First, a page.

Peace Committee of Chapel Hill Friends Meeting
Bill of Rights Defense Committee
Balance and Accuracy in Journalism
Peace and Justice Committee of the Community Church of Chapel Hill Unitarian Universalist
The Orange County Peace Coalition
The Salam Shalom Committee of the Church of Reconciliation in Chapel Hill
Quaker House (Fayetteville)
MAPAC (Muslims American Public Affairs Council)
Stop Torture Now. Check us on our website at: http://merinc.org

Islamophobia is bigotry and oppression (individual or institutional) against Islam, Muslims and people perceived as Muslims. The Movement to End Racism and Islamophobia (MERI) is a network of North Carolina-based organizations with a mission to end racism and Islamophobia. Our goal is to build a movement that challenges all forms of oppression. We work with folks and organizations from every background to uplift all marginalized voices. Since we launched this network in early 2015, we have organized discussions and actions throughout North Carolina to defeat Islamophobia. Our partners include: Muslims for Social Justice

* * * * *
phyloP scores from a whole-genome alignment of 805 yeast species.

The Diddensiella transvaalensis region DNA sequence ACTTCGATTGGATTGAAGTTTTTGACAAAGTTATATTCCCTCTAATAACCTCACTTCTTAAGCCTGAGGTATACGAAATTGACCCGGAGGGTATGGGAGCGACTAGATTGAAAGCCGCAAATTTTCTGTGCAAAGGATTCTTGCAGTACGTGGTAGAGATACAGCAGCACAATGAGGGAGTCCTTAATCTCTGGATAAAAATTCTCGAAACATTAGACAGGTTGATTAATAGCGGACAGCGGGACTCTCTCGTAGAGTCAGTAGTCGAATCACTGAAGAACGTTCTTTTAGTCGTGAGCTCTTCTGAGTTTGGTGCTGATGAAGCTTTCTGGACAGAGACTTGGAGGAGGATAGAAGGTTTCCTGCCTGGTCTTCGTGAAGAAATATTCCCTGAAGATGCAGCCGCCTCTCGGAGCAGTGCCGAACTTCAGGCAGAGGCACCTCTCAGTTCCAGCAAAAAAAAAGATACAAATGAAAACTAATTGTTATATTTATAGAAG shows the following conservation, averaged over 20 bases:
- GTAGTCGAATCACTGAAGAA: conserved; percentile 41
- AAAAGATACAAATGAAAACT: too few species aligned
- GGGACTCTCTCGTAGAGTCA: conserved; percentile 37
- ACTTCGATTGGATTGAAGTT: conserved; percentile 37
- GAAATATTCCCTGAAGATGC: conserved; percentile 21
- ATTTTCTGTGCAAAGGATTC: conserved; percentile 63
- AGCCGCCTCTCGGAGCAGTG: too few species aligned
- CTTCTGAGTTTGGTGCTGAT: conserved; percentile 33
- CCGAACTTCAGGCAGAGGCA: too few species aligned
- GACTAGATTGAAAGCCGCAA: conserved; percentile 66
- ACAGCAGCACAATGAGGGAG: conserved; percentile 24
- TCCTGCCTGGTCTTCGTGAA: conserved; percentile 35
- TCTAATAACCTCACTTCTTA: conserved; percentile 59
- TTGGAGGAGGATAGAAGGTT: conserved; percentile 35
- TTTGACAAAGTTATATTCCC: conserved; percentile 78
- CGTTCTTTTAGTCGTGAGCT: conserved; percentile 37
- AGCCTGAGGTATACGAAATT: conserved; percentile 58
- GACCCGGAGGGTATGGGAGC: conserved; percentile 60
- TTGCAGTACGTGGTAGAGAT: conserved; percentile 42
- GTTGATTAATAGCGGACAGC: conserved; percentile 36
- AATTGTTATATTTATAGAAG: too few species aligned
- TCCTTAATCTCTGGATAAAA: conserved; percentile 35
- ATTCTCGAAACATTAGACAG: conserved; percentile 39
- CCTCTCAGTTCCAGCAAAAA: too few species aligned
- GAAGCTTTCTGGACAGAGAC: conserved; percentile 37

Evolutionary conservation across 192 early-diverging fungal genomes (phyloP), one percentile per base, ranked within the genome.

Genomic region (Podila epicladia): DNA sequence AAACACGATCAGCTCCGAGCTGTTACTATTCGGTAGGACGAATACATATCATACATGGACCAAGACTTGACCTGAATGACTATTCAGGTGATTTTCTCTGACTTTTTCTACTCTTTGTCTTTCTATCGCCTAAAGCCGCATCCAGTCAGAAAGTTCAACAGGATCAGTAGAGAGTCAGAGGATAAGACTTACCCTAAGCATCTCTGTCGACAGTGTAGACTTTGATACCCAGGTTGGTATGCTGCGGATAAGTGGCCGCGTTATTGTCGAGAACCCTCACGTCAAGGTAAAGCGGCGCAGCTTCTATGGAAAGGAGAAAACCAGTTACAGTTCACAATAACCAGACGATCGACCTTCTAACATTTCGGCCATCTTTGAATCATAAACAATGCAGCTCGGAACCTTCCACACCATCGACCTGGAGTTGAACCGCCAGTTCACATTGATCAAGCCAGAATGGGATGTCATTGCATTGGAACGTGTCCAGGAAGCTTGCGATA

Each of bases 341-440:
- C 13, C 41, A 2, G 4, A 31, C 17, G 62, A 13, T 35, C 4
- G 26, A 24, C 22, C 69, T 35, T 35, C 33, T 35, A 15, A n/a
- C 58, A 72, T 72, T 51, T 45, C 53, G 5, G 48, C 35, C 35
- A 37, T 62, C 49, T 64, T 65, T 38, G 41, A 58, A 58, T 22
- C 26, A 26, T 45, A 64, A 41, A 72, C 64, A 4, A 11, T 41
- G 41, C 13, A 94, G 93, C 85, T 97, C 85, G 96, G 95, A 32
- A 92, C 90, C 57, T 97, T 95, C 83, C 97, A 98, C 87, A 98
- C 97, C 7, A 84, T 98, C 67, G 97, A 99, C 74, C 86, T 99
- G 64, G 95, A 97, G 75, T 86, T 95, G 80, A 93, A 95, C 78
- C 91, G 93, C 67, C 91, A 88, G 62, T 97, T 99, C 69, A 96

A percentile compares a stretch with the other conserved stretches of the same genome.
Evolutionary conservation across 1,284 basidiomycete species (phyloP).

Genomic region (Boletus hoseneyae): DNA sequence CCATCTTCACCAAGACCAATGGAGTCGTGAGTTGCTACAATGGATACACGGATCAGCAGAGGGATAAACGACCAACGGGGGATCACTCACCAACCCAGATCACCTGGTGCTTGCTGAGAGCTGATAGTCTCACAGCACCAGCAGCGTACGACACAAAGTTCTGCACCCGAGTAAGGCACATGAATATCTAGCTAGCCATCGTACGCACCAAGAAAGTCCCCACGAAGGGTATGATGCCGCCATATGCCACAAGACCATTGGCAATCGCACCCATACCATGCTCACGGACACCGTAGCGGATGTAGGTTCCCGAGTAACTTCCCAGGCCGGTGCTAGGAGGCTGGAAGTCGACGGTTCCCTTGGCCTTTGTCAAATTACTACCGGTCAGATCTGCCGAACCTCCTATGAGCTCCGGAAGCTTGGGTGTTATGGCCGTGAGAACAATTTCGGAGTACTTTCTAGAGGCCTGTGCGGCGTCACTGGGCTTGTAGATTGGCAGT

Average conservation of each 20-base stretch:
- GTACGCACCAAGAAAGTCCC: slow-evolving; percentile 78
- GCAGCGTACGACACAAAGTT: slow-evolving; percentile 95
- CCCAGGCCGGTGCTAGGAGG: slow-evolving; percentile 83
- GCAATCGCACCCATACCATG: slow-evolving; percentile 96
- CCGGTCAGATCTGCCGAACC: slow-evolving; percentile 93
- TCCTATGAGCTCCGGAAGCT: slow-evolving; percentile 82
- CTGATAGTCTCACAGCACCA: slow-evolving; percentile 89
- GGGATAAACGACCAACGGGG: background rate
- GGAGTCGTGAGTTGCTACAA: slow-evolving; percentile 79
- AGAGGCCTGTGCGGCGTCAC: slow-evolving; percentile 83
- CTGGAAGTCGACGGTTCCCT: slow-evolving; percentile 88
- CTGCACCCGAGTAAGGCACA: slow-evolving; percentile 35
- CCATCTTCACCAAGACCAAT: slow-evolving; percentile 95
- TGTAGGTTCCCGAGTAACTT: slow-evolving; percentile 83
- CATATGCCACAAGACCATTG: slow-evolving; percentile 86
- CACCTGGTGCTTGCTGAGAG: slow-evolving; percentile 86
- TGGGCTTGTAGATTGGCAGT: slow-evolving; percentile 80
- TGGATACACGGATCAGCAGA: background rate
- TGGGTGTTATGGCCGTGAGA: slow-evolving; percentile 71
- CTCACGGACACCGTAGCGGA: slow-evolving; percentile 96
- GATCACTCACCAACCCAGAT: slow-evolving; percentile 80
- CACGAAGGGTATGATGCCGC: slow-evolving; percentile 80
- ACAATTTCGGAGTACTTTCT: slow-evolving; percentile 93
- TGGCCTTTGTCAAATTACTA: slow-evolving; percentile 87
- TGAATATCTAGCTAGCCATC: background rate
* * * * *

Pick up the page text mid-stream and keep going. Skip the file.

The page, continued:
Jewish Voice for Peace - Triangle NC
Black Workers for Justice
AIME (Abrahamic Initiative on the Middle East)
NC Justice Center
Methodist Federation for Social Action - NC Conference Chapter
Peace Committee of Chapel Hill Friends Meeting
Bill of Rights Defense Committee
Balance and Accuracy in Journalism
Peace and Justice Committee of the Community Church of Chapel Hill Unitarian Universalist
The Orange County Peace Coalition
The Salam Shalom Committee of the Church of Reconciliation in Chapel Hill
Quaker House (Fayetteville)
MAPAC (Muslims American Public Affairs Council)